Any form of exercise releases endorphins, the body's "feel good" neurotransmitters. People who suffer chronic pain from arthritis, osteoporosis, injury, and even surgery can improve their overall health and decrease pain with moderate, low impact exercise. As an added benefit, exercise increases serotonin supplies which improve mood, fight pain, and increases flexibility of blood vessels. Exercise also improves physical function, increases circulation, increases range of motion, and builds endurance while strengthening muscles and bones. Time, persistence, and perseverance is required as one starts an exercise program, as the long-term pain alleviating rewards of exercise generally require four to six weeks before results can be perceived.
Massage is a great way to alleviate pain naturally. Massage interferes with the body's pain impulses which travel from the spinal cord to the brain in a process best described by "gate control theory." When an area is massaged, it releases endorphins, which act like natural morphine on pain impulses along the nerves, but interfere by "closing the gate" of the pain impulses when the freshly rubbed nerves reach the brain. Massage also promotes relaxation, relieves tension, increases the amount of oxygen in blood circulation, and reduces spasms and stiffness. Stress and anxiety are also decreased due to massage. Massage is an effective and simple way to alleviate pain.
Although pain is generally a symptom of a physical problem, an essential part of alleviating pain is relaxation. Part of managing pain is to apply the phrase "mind over matter" and live accordingly. Meditation works wonders for decreasing pain, as well as alleviating anxiety and stress (which contribute greatly to tension related aches, pains, and ailments.) Scheduling 15 minutes or more daily to train, cleanse, and improve your mindset is a great way to lessen pain. Clinical studies have shown meditation can change metabolism, decrease blood pressure, alter other body functions positively, manage stress, and significantly reduce pain.
Hydrotherapy is a 19th century tradition which still holds water for pain relief and treating illness today. Hydrotherapy has many approaches and definitions and is a staple among U.S. and European spas. Hydrotherapy uses water, at various temperatures and pressures, to stimulate healing, rev up the nervous and immune systems, increase blood circulation, alleviate insomnia, reduce stress, as well as treat or reduce pain. Hydrotherapy can involve full body immersion or arm, hip, and leg whirlpools and is a great way to decrease pain.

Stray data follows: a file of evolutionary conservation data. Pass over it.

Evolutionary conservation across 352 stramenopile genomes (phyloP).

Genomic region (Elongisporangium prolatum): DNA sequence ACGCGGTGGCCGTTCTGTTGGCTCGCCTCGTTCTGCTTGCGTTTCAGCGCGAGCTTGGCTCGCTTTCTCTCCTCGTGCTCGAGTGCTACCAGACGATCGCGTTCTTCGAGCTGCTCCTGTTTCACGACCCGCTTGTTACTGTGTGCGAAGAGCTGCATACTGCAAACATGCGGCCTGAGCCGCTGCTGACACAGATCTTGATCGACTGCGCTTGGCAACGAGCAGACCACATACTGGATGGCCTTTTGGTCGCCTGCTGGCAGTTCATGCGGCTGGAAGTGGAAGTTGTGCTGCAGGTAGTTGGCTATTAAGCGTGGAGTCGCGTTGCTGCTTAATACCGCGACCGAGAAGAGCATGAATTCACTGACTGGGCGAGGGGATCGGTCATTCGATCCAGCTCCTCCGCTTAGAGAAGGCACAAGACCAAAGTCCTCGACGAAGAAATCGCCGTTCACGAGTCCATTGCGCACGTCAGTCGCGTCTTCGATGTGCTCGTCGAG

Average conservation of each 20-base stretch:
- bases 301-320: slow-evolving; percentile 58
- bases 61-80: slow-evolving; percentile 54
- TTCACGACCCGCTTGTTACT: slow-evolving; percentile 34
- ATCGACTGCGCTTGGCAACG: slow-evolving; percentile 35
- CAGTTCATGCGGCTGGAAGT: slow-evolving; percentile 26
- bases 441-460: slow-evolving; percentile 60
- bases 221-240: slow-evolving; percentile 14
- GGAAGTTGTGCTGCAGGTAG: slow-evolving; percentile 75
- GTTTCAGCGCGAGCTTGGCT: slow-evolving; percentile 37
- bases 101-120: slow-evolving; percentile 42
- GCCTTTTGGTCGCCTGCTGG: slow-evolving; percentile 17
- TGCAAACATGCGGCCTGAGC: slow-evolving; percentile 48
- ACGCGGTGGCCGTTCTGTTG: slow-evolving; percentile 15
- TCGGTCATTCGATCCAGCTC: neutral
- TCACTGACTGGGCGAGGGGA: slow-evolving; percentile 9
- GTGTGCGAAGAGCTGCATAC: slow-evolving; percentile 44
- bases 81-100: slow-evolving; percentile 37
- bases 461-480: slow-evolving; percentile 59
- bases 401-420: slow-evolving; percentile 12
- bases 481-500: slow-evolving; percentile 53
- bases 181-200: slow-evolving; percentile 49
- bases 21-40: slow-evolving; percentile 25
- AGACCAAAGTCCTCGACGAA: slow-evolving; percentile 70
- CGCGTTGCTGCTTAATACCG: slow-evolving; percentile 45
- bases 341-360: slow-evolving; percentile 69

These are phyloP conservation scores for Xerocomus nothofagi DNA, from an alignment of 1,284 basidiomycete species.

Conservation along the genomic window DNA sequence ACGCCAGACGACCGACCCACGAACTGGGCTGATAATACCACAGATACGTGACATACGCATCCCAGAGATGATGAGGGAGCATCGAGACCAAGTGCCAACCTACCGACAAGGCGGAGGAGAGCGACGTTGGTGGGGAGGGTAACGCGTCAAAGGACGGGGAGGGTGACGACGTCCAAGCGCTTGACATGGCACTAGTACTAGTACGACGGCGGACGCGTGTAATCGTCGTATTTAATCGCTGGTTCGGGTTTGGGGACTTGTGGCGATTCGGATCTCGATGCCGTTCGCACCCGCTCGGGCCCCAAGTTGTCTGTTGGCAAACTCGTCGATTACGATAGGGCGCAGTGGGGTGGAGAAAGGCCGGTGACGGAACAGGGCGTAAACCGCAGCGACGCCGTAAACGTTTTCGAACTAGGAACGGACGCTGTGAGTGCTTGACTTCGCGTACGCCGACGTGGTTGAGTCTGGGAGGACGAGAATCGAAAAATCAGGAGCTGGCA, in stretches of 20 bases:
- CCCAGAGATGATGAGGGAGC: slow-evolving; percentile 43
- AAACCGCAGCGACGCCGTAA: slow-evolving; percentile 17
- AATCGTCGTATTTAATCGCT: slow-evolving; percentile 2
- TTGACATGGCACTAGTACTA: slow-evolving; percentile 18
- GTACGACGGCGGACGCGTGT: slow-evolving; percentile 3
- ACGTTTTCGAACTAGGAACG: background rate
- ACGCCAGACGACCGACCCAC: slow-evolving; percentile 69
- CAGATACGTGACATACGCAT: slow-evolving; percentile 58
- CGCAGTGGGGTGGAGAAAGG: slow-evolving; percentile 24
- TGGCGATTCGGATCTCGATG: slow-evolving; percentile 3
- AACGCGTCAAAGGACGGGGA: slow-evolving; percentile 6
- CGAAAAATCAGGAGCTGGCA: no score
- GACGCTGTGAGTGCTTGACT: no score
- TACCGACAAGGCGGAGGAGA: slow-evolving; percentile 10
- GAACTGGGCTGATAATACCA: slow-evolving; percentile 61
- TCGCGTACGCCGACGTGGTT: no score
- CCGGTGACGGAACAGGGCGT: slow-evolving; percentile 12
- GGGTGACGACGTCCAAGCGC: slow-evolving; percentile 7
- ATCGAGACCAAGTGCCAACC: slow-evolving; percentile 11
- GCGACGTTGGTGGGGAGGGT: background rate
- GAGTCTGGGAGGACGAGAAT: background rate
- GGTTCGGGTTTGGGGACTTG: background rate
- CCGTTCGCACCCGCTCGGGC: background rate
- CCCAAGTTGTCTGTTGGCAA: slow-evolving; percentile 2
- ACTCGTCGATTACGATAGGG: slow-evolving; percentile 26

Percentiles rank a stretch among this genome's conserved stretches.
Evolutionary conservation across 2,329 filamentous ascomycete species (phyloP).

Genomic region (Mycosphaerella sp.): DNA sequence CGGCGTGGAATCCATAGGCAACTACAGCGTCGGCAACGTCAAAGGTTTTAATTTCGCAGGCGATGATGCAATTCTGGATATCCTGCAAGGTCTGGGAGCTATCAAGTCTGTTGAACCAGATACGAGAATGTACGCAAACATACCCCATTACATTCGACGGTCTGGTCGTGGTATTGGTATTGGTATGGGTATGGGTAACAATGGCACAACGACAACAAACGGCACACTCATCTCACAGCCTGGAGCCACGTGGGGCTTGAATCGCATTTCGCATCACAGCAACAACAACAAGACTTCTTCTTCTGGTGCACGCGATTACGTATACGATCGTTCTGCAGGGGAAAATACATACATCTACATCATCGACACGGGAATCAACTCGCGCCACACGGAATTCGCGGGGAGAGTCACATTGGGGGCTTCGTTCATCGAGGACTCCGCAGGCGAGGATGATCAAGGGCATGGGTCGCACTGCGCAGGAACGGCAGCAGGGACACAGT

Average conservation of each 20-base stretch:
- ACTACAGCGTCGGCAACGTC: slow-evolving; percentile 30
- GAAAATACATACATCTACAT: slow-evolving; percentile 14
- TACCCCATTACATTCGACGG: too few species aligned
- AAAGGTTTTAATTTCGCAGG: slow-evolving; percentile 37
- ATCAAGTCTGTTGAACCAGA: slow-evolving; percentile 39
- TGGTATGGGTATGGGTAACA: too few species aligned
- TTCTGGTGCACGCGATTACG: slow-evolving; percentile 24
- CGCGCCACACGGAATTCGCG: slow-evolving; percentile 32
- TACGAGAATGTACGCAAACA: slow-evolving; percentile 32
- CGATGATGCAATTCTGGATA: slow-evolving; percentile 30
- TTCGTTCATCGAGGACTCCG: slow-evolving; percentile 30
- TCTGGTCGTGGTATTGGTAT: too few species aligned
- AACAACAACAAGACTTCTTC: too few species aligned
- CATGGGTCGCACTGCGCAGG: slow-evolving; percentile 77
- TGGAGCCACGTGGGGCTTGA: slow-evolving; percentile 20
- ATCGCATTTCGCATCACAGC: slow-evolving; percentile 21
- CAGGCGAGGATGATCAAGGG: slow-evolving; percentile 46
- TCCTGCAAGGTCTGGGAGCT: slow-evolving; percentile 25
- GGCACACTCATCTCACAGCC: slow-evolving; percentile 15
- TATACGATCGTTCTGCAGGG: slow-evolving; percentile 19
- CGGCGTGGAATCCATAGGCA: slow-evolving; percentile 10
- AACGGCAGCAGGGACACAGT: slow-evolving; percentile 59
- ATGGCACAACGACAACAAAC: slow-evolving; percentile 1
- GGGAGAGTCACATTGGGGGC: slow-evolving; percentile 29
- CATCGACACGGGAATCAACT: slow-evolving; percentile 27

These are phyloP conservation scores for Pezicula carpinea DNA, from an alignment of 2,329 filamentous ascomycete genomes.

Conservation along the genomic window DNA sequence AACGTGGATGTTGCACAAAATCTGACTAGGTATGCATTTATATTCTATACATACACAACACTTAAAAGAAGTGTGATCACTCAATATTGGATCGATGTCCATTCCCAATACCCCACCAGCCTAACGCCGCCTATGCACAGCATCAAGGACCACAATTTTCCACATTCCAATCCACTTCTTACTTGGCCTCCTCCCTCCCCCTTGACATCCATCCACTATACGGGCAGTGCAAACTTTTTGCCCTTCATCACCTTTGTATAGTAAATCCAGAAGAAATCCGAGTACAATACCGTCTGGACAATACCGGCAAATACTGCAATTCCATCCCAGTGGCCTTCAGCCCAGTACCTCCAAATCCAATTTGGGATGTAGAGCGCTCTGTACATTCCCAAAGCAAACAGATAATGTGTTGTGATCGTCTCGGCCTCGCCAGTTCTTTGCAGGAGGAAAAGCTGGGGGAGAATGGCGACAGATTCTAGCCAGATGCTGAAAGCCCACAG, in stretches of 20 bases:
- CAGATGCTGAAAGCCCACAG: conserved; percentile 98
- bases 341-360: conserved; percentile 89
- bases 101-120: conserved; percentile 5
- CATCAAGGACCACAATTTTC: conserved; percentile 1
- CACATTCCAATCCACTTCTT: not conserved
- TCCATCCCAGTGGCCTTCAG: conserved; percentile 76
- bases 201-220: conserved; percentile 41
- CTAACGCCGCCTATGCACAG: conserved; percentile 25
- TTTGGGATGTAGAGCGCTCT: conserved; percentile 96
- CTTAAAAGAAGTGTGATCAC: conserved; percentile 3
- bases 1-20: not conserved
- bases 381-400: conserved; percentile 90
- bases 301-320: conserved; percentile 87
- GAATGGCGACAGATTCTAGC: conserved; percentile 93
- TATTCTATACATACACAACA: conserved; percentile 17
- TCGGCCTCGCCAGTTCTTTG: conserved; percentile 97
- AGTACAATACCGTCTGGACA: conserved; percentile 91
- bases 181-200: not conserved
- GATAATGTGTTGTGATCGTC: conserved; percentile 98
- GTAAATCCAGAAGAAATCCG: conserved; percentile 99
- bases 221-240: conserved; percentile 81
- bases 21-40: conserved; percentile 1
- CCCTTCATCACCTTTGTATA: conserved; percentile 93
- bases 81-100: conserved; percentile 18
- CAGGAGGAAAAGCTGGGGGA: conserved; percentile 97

8. Take Dietary Supplements
Dietary supplements and vitamins are a great way to bolster health and manage pain. Studies have shown that ginger root, glucosamine sulfate, chondroitin sulfate, S-adenosylmethionine, calcium combined with magnesium, fish oil, and capsaicin assist in reducing inflammation, repairing damaged tissue due to illness or injury, and tremendously increase overall health. Be certain to check with a physician before taking any dietary supplements regarding dosing and possible medication interactions.
9. Avoid Toxins
Toxins, in the form of alcohol, tobacco, food or water supplies, and even cleaning products have a huge impact on pain. Reducing or eliminating exposure to toxins will most certainly reduce pain and increase health. Studies have shown the average person is exposed to at least 80,000 different toxins daily which have disastrous effects on the immune system, endocrine system (particularly the kidneys and liver), respiratory system, and nervous system. Toxins contribute to a variety of illnesses, increase inflammation levels and pain, and dampen or depress the immune system. Eliminating toxins from your surroundings and system will significantly decrease pain and improve health in a relatively short amount of time. Refraining from alcohol, tobacco, sugars and processed grains, and switching to nature based cleaners (like Clorox Green Works or Seventh Generation cleaning products) greatly reduces the likelihood of exposure to toxins.
Getting proper amounts of rest is vital and integral for health, especially when your body is in pain. Pain can worsen with fatigue so often one of the easiest ways to alleviate or decrease pain is through rest. Rest triggers the release of serotonin, the central nervous system's biochemical "feel good," monoamine neurotransmitter. Rest facilitates the release of serotonin and allows the body to repair and replenish. Rest can greatly improve mood and all functions within our cardiovascular, immune, and gastrointestinal systems and may significantly decrease or diminish pain.